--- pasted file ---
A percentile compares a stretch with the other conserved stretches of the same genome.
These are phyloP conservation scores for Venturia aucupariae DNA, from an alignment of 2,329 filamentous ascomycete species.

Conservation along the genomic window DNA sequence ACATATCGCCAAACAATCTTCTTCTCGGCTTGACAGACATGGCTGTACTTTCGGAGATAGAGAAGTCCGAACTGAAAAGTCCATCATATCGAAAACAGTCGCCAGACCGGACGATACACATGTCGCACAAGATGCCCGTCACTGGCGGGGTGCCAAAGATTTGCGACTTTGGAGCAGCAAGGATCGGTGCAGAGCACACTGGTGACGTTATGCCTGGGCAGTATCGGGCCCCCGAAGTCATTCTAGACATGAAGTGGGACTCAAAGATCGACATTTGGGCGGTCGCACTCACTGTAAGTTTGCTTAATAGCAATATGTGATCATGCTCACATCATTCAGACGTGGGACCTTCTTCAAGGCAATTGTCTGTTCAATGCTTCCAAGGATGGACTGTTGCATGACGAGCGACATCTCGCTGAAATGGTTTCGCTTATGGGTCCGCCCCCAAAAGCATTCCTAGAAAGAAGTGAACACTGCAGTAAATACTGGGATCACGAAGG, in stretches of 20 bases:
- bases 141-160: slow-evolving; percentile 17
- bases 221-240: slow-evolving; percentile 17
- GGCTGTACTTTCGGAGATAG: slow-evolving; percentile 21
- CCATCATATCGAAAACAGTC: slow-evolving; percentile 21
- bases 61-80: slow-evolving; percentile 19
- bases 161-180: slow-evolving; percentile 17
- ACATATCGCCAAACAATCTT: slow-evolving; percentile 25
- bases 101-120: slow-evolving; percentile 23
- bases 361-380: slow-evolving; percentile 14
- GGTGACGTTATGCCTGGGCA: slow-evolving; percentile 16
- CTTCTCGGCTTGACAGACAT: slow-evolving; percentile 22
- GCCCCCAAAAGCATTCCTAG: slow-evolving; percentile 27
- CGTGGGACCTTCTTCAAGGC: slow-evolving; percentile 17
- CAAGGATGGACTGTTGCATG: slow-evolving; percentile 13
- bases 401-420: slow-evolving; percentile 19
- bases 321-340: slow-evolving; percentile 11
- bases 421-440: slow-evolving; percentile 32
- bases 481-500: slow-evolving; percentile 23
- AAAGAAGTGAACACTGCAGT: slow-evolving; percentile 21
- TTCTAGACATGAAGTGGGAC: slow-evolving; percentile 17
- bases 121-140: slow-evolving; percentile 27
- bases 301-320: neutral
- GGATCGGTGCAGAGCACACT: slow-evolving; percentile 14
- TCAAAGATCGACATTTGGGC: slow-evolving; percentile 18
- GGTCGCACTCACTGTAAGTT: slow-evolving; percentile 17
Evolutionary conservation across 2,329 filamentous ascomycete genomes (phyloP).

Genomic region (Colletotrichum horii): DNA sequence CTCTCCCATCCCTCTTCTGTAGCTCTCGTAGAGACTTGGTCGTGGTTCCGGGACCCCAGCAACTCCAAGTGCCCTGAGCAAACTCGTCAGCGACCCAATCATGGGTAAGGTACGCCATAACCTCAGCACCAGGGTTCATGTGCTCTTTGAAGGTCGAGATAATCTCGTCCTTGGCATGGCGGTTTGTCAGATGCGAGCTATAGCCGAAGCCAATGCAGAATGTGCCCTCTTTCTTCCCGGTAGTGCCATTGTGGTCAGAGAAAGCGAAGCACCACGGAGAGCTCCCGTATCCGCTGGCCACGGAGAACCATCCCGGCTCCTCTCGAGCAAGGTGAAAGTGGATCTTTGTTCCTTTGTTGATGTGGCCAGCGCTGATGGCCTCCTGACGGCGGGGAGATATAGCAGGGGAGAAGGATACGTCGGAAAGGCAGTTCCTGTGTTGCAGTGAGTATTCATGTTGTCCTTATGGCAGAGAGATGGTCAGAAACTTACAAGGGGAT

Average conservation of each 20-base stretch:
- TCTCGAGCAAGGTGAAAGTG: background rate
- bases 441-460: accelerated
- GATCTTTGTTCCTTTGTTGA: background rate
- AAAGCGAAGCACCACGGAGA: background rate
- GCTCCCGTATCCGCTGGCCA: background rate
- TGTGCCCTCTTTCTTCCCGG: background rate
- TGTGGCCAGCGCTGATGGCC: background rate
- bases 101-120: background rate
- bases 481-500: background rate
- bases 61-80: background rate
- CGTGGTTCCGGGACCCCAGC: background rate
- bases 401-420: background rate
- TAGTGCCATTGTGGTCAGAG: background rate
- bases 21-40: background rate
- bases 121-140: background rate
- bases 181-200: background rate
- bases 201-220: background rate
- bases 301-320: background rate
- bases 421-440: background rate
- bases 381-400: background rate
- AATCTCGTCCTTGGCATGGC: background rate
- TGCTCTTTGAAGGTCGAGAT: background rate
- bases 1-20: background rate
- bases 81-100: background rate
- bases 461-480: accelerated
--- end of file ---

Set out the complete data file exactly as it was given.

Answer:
A percentile compares a stretch with the other conserved stretches of the same genome.
These are phyloP conservation scores for Venturia aucupariae DNA, from an alignment of 2,329 filamentous ascomycete species.

Conservation along the genomic window DNA sequence ACATATCGCCAAACAATCTTCTTCTCGGCTTGACAGACATGGCTGTACTTTCGGAGATAGAGAAGTCCGAACTGAAAAGTCCATCATATCGAAAACAGTCGCCAGACCGGACGATACACATGTCGCACAAGATGCCCGTCACTGGCGGGGTGCCAAAGATTTGCGACTTTGGAGCAGCAAGGATCGGTGCAGAGCACACTGGTGACGTTATGCCTGGGCAGTATCGGGCCCCCGAAGTCATTCTAGACATGAAGTGGGACTCAAAGATCGACATTTGGGCGGTCGCACTCACTGTAAGTTTGCTTAATAGCAATATGTGATCATGCTCACATCATTCAGACGTGGGACCTTCTTCAAGGCAATTGTCTGTTCAATGCTTCCAAGGATGGACTGTTGCATGACGAGCGACATCTCGCTGAAATGGTTTCGCTTATGGGTCCGCCCCCAAAAGCATTCCTAGAAAGAAGTGAACACTGCAGTAAATACTGGGATCACGAAGG, in stretches of 20 bases:
- bases 141-160: slow-evolving; percentile 17
- bases 221-240: slow-evolving; percentile 17
- GGCTGTACTTTCGGAGATAG: slow-evolving; percentile 21
- CCATCATATCGAAAACAGTC: slow-evolving; percentile 21
- bases 61-80: slow-evolving; percentile 19
- bases 161-180: slow-evolving; percentile 17
- ACATATCGCCAAACAATCTT: slow-evolving; percentile 25
- bases 101-120: slow-evolving; percentile 23
- bases 361-380: slow-evolving; percentile 14
- GGTGACGTTATGCCTGGGCA: slow-evolving; percentile 16
- CTTCTCGGCTTGACAGACAT: slow-evolving; percentile 22
- GCCCCCAAAAGCATTCCTAG: slow-evolving; percentile 27
- CGTGGGACCTTCTTCAAGGC: slow-evolving; percentile 17
- CAAGGATGGACTGTTGCATG: slow-evolving; percentile 13
- bases 401-420: slow-evolving; percentile 19
- bases 321-340: slow-evolving; percentile 11
- bases 421-440: slow-evolving; percentile 32
- bases 481-500: slow-evolving; percentile 23
- AAAGAAGTGAACACTGCAGT: slow-evolving; percentile 21
- TTCTAGACATGAAGTGGGAC: slow-evolving; percentile 17
- bases 121-140: slow-evolving; percentile 27
- bases 301-320: neutral
- GGATCGGTGCAGAGCACACT: slow-evolving; percentile 14
- TCAAAGATCGACATTTGGGC: slow-evolving; percentile 18
- GGTCGCACTCACTGTAAGTT: slow-evolving; percentile 17
Evolutionary conservation across 2,329 filamentous ascomycete genomes (phyloP).

Genomic region (Colletotrichum horii): DNA sequence CTCTCCCATCCCTCTTCTGTAGCTCTCGTAGAGACTTGGTCGTGGTTCCGGGACCCCAGCAACTCCAAGTGCCCTGAGCAAACTCGTCAGCGACCCAATCATGGGTAAGGTACGCCATAACCTCAGCACCAGGGTTCATGTGCTCTTTGAAGGTCGAGATAATCTCGTCCTTGGCATGGCGGTTTGTCAGATGCGAGCTATAGCCGAAGCCAATGCAGAATGTGCCCTCTTTCTTCCCGGTAGTGCCATTGTGGTCAGAGAAAGCGAAGCACCACGGAGAGCTCCCGTATCCGCTGGCCACGGAGAACCATCCCGGCTCCTCTCGAGCAAGGTGAAAGTGGATCTTTGTTCCTTTGTTGATGTGGCCAGCGCTGATGGCCTCCTGACGGCGGGGAGATATAGCAGGGGAGAAGGATACGTCGGAAAGGCAGTTCCTGTGTTGCAGTGAGTATTCATGTTGTCCTTATGGCAGAGAGATGGTCAGAAACTTACAAGGGGAT

Average conservation of each 20-base stretch:
- TCTCGAGCAAGGTGAAAGTG: background rate
- bases 441-460: accelerated
- GATCTTTGTTCCTTTGTTGA: background rate
- AAAGCGAAGCACCACGGAGA: background rate
- GCTCCCGTATCCGCTGGCCA: background rate
- TGTGCCCTCTTTCTTCCCGG: background rate
- TGTGGCCAGCGCTGATGGCC: background rate
- bases 101-120: background rate
- bases 481-500: background rate
- bases 61-80: background rate
- CGTGGTTCCGGGACCCCAGC: background rate
- bases 401-420: background rate
- TAGTGCCATTGTGGTCAGAG: background rate
- bases 21-40: background rate
- bases 121-140: background rate
- bases 181-200: background rate
- bases 201-220: background rate
- bases 301-320: background rate
- bases 421-440: background rate
- bases 381-400: background rate
- AATCTCGTCCTTGGCATGGC: background rate
- TGCTCTTTGAAGGTCGAGAT: background rate
- bases 1-20: background rate
- bases 81-100: background rate
- bases 461-480: accelerated